URAC accreditation, a well-respected national seal of approval, is promoted by Dartmouth Hitchcock’s Specialty Pharmacy as evidence of its own specialty pharmacy’s “commitment to quality care…and better patient outcomes.”  (accessed June 11, 2021).   One non-profit’s work up of URAC data shows that out of over thirty million (30,000,000) specialty drugs dispensed and distributed by accredited special pharmacies during the review period, the zero error rate was 99.98% and 99.96%, respectively.  Again, the hospital lobby wants to ban white bagging and brown bagging by non-hospital-owned specialty pharmacies which are accredited by the exact same organization that accredited the hospitals’ specialty pharmacies.  The targets of the proposed ban, namely the independent specialty pharmacies, have in fact, in the words of the large local incumbent, also demonstrated through their identical form of accreditation “commitment to quality care ….and better patient outcomes.”  The only apparent difference then between these two types of specialty pharmacies is that one is generating substantial profits for the hospitals and the other is providing much needed competition that lowers costs for health care consumers and health insurance premium payors.

Turning again to New Hampshire, Upper Valley media reported on June 20, 2021 that Dartmouth Hitchcock Health’s financial improvement had “…been bolstered by the continued expansion of {its} contract and specialty pharmacy business….”   Similarly, on March 3, 2021 it was reported locally that federal stimulus payments “combined with growth in its contract and specialty pharmacy business, resulted in a $111.1 million increase in revenue…” over the prior year’s same 6 month period.  On August 28, 2020 local media also reported despite losses in 2020, total revenue and incoming money grew to $2.35 Billion Dollars thanks to $88.7 million in CARES funds and “growth in D-HH’s specialty pharmacy program…” citing a then current D-HH bond filing. According to a newspaper report of September 3, 2019 “…all areas of operating revenue have grown, especially D-H’s contract and specialty pharmacy business, which grew $61.8 million or 41.5% compared with 2018.” (All references to Valley News with date specified).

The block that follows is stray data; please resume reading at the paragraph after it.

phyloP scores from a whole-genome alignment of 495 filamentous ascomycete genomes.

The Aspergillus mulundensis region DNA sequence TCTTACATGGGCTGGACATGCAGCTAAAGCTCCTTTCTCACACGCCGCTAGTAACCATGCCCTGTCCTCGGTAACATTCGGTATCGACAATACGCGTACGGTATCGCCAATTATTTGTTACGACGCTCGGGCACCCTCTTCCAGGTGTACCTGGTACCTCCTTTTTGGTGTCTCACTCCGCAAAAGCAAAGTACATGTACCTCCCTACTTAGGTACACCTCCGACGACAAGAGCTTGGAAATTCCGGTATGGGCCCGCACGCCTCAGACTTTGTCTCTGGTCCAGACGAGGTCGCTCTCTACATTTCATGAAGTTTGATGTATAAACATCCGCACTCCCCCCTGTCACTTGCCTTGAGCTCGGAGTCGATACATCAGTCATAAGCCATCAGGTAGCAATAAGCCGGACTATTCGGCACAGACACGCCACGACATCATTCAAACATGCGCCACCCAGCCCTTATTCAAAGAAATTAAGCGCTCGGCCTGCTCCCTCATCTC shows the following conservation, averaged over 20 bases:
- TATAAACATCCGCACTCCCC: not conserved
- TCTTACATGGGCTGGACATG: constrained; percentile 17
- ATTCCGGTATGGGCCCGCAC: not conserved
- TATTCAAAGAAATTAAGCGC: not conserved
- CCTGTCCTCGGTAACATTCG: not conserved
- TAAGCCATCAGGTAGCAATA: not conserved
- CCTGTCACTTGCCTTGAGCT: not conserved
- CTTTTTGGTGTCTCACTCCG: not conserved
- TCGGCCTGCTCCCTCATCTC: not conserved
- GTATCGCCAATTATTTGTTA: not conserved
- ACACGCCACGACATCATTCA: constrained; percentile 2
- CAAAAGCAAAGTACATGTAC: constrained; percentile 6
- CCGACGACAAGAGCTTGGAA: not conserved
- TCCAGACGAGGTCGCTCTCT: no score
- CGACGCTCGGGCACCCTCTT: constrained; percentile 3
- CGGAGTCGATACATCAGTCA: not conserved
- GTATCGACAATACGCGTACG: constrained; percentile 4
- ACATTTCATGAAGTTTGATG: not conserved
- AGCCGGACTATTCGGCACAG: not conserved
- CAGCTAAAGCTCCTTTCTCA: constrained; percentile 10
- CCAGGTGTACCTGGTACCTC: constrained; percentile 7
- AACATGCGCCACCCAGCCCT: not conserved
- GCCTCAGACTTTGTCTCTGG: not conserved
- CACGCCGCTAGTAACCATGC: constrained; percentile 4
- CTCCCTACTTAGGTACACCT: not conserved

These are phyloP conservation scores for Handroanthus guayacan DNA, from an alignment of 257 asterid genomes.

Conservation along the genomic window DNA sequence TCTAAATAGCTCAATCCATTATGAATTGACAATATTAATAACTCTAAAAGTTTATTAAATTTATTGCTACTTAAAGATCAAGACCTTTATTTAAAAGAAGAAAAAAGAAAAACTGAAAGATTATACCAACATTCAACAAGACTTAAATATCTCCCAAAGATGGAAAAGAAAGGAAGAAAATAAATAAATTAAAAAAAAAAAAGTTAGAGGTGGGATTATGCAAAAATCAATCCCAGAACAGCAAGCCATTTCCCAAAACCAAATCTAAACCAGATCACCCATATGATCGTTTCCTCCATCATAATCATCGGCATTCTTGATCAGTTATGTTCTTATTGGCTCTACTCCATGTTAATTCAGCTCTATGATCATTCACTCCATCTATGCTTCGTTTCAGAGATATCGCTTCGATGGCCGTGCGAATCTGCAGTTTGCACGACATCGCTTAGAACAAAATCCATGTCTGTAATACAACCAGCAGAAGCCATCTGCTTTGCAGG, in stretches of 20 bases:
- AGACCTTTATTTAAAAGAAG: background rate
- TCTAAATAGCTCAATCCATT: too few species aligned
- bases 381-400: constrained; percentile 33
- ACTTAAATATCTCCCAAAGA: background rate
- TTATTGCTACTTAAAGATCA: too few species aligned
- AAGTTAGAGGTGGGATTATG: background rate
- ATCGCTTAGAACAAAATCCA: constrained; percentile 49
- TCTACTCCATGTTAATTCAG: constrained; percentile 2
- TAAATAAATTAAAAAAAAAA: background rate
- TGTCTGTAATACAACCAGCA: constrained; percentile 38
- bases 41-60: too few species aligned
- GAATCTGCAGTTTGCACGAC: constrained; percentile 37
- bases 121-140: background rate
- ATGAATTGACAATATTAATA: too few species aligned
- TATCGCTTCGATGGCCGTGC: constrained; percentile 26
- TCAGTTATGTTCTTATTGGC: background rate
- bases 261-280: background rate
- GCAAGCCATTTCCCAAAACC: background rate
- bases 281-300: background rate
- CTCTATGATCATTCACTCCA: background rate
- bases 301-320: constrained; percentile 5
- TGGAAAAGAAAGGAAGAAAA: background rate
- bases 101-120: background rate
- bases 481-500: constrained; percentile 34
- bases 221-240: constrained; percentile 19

Interestingly, the increase in scope and frequency of lobbying on this issue and related public affairs activity by the trade associations on behalf of the incumbent health systems and providers seems closely correlated to growth of specialty pharmacy ownership by hospitals, accelerated by the disruption underway to correct the market extremes (i.e., absorbent prices) occasioned by hospitals’ Buy and Bill processes.  It is not an unusual response by incumbents, even those not solely legacy in their ways, to strike out against those with new ideas by trying to ban or restrict new entrants’ participation in the market.  Every day, you can find a story or two about some sector of the economy fighting over turf, revenue and margins.  Heck, you even get a politician in a consumer costume when polls tighten.  However, the true win for the consumer, which won’t need “the guy across the avenue’s thumb on the scale” (credit to my great grandmother, the butcher shop owner), is elimination of the excessive pricing which spurred the disruption.  Consumers must ask if there is a safe, lower cost alternative for their drugs than a hospital.  The answer is yes. The best course for the incumbents if they want to stay in the game?  Reverse the economic distortion and resulting damage and maybe you will disrupt the disruptor.

As a proud insurance lawyer/lobbyist I know…. thou not always saintly … but let’s not forget the providers know their way around the collection plate! The opinions and views in this article are solely those of the author.

Attorney Pfundstein is admitted in the state and federal courts of New Hampshire.

THIS ARTICLE IS NOT INTENDED TO PROVIDE LEGAL ADVICE, AND DOES NOT CREATE AN ATTORNEY-CLIENT RELATIONSHIP.